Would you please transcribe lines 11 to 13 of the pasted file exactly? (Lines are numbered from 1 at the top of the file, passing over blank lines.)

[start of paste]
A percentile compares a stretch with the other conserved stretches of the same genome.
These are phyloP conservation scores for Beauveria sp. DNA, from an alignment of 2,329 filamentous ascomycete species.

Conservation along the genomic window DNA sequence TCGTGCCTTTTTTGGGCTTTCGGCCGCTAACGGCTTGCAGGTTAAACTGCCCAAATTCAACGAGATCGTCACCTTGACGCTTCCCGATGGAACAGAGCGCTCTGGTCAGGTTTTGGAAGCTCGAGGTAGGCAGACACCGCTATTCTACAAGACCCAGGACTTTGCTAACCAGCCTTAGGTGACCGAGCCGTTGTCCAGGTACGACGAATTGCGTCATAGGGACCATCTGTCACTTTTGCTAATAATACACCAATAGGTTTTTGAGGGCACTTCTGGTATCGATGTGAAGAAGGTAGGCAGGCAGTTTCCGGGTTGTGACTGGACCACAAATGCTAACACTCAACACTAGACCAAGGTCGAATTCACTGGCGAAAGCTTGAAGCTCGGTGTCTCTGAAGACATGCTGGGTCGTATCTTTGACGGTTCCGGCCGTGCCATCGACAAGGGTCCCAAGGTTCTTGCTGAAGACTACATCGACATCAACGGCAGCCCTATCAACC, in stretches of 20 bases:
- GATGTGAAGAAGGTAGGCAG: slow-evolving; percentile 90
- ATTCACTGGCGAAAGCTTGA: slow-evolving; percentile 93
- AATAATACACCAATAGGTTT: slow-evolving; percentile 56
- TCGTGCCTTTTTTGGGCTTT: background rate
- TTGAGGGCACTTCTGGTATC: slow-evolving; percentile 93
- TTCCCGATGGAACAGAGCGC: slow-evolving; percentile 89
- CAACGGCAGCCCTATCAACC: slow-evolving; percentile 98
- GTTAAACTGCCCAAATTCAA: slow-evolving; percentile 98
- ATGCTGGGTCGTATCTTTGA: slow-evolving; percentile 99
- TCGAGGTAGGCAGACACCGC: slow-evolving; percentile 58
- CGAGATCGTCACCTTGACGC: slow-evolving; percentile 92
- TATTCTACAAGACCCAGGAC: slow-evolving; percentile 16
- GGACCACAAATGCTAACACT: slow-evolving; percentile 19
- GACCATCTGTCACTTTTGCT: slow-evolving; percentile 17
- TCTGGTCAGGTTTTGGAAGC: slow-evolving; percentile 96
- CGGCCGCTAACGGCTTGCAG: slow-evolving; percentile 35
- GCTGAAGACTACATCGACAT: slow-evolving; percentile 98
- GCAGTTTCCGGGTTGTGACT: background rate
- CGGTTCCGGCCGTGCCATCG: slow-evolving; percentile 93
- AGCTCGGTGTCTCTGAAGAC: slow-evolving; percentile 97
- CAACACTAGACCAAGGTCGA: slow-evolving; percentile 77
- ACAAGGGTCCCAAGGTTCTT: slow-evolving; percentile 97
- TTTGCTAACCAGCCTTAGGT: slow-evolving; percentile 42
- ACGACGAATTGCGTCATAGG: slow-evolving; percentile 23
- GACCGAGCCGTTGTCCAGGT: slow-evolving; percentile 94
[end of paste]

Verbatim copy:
- GTTAAACTGCCCAAATTCAA: slow-evolving; percentile 98
- ATGCTGGGTCGTATCTTTGA: slow-evolving; percentile 99
- TCGAGGTAGGCAGACACCGC: slow-evolving; percentile 58